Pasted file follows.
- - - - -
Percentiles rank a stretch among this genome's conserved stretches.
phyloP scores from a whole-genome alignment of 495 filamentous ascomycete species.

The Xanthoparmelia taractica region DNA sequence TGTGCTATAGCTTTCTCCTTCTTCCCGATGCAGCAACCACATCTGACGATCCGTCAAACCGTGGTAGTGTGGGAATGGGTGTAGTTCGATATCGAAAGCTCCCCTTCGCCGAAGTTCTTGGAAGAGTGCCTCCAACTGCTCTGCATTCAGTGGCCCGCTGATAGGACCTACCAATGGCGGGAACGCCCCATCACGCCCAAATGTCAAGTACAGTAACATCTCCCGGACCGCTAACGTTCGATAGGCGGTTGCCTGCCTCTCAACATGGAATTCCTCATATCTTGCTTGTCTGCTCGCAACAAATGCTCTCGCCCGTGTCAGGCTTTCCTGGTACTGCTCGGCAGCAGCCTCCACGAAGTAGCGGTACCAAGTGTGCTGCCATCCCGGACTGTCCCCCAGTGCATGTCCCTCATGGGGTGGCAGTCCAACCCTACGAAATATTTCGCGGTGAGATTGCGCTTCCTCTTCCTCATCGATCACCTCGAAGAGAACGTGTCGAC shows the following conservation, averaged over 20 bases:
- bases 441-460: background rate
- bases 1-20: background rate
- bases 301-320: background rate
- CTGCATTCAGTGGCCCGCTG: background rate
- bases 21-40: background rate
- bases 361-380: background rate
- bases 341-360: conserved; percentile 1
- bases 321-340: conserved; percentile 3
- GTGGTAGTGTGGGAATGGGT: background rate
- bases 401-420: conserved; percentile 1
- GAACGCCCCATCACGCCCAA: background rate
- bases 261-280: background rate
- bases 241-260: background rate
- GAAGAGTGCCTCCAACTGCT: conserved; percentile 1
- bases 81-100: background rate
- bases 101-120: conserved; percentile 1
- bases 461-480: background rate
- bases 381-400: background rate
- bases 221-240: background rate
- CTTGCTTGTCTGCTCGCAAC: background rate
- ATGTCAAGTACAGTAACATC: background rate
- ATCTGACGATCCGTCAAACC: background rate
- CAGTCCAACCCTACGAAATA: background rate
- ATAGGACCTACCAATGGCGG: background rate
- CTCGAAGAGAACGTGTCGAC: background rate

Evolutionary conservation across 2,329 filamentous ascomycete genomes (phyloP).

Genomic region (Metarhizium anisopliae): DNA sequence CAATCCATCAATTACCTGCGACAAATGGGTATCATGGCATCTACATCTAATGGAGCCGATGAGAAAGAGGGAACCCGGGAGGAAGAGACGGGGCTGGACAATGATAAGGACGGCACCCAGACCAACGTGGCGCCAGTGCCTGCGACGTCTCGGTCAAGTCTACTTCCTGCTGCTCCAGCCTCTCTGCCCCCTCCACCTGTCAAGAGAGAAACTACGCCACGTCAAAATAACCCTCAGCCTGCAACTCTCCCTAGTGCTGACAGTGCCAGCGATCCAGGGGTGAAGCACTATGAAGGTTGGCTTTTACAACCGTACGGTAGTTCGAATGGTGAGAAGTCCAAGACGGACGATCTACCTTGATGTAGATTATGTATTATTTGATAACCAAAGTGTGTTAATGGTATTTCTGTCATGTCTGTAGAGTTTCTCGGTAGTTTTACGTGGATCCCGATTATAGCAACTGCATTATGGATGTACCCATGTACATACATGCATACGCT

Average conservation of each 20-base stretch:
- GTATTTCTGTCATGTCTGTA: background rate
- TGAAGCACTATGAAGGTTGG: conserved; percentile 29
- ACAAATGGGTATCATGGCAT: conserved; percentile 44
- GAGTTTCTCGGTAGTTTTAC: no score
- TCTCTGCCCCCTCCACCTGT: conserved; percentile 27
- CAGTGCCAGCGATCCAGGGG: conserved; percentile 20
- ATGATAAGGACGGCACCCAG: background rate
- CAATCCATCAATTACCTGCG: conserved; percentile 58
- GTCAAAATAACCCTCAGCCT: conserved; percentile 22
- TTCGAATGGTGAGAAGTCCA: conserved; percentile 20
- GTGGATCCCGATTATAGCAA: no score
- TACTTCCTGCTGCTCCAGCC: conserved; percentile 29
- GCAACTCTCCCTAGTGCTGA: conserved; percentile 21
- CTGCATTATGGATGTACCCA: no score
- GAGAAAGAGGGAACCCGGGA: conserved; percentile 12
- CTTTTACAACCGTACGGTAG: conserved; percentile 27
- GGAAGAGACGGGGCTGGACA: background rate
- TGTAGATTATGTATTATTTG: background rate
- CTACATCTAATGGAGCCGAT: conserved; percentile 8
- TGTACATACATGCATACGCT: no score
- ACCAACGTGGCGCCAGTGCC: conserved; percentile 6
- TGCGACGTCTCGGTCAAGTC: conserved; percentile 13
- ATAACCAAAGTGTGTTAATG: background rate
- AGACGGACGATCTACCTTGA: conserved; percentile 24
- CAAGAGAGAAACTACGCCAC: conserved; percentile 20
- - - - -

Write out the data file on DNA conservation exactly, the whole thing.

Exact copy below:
Percentiles rank a stretch among this genome's conserved stretches.
phyloP scores from a whole-genome alignment of 495 filamentous ascomycete species.

The Xanthoparmelia taractica region DNA sequence TGTGCTATAGCTTTCTCCTTCTTCCCGATGCAGCAACCACATCTGACGATCCGTCAAACCGTGGTAGTGTGGGAATGGGTGTAGTTCGATATCGAAAGCTCCCCTTCGCCGAAGTTCTTGGAAGAGTGCCTCCAACTGCTCTGCATTCAGTGGCCCGCTGATAGGACCTACCAATGGCGGGAACGCCCCATCACGCCCAAATGTCAAGTACAGTAACATCTCCCGGACCGCTAACGTTCGATAGGCGGTTGCCTGCCTCTCAACATGGAATTCCTCATATCTTGCTTGTCTGCTCGCAACAAATGCTCTCGCCCGTGTCAGGCTTTCCTGGTACTGCTCGGCAGCAGCCTCCACGAAGTAGCGGTACCAAGTGTGCTGCCATCCCGGACTGTCCCCCAGTGCATGTCCCTCATGGGGTGGCAGTCCAACCCTACGAAATATTTCGCGGTGAGATTGCGCTTCCTCTTCCTCATCGATCACCTCGAAGAGAACGTGTCGAC shows the following conservation, averaged over 20 bases:
- bases 441-460: background rate
- bases 1-20: background rate
- bases 301-320: background rate
- CTGCATTCAGTGGCCCGCTG: background rate
- bases 21-40: background rate
- bases 361-380: background rate
- bases 341-360: conserved; percentile 1
- bases 321-340: conserved; percentile 3
- GTGGTAGTGTGGGAATGGGT: background rate
- bases 401-420: conserved; percentile 1
- GAACGCCCCATCACGCCCAA: background rate
- bases 261-280: background rate
- bases 241-260: background rate
- GAAGAGTGCCTCCAACTGCT: conserved; percentile 1
- bases 81-100: background rate
- bases 101-120: conserved; percentile 1
- bases 461-480: background rate
- bases 381-400: background rate
- bases 221-240: background rate
- CTTGCTTGTCTGCTCGCAAC: background rate
- ATGTCAAGTACAGTAACATC: background rate
- ATCTGACGATCCGTCAAACC: background rate
- CAGTCCAACCCTACGAAATA: background rate
- ATAGGACCTACCAATGGCGG: background rate
- CTCGAAGAGAACGTGTCGAC: background rate

Evolutionary conservation across 2,329 filamentous ascomycete genomes (phyloP).

Genomic region (Metarhizium anisopliae): DNA sequence CAATCCATCAATTACCTGCGACAAATGGGTATCATGGCATCTACATCTAATGGAGCCGATGAGAAAGAGGGAACCCGGGAGGAAGAGACGGGGCTGGACAATGATAAGGACGGCACCCAGACCAACGTGGCGCCAGTGCCTGCGACGTCTCGGTCAAGTCTACTTCCTGCTGCTCCAGCCTCTCTGCCCCCTCCACCTGTCAAGAGAGAAACTACGCCACGTCAAAATAACCCTCAGCCTGCAACTCTCCCTAGTGCTGACAGTGCCAGCGATCCAGGGGTGAAGCACTATGAAGGTTGGCTTTTACAACCGTACGGTAGTTCGAATGGTGAGAAGTCCAAGACGGACGATCTACCTTGATGTAGATTATGTATTATTTGATAACCAAAGTGTGTTAATGGTATTTCTGTCATGTCTGTAGAGTTTCTCGGTAGTTTTACGTGGATCCCGATTATAGCAACTGCATTATGGATGTACCCATGTACATACATGCATACGCT

Average conservation of each 20-base stretch:
- GTATTTCTGTCATGTCTGTA: background rate
- TGAAGCACTATGAAGGTTGG: conserved; percentile 29
- ACAAATGGGTATCATGGCAT: conserved; percentile 44
- GAGTTTCTCGGTAGTTTTAC: no score
- TCTCTGCCCCCTCCACCTGT: conserved; percentile 27
- CAGTGCCAGCGATCCAGGGG: conserved; percentile 20
- ATGATAAGGACGGCACCCAG: background rate
- CAATCCATCAATTACCTGCG: conserved; percentile 58
- GTCAAAATAACCCTCAGCCT: conserved; percentile 22
- TTCGAATGGTGAGAAGTCCA: conserved; percentile 20
- GTGGATCCCGATTATAGCAA: no score
- TACTTCCTGCTGCTCCAGCC: conserved; percentile 29
- GCAACTCTCCCTAGTGCTGA: conserved; percentile 21
- CTGCATTATGGATGTACCCA: no score
- GAGAAAGAGGGAACCCGGGA: conserved; percentile 12
- CTTTTACAACCGTACGGTAG: conserved; percentile 27
- GGAAGAGACGGGGCTGGACA: background rate
- TGTAGATTATGTATTATTTG: background rate
- CTACATCTAATGGAGCCGAT: conserved; percentile 8
- TGTACATACATGCATACGCT: no score
- ACCAACGTGGCGCCAGTGCC: conserved; percentile 6
- TGCGACGTCTCGGTCAAGTC: conserved; percentile 13
- ATAACCAAAGTGTGTTAATG: background rate
- AGACGGACGATCTACCTTGA: conserved; percentile 24
- CAAGAGAGAAACTACGCCAC: conserved; percentile 20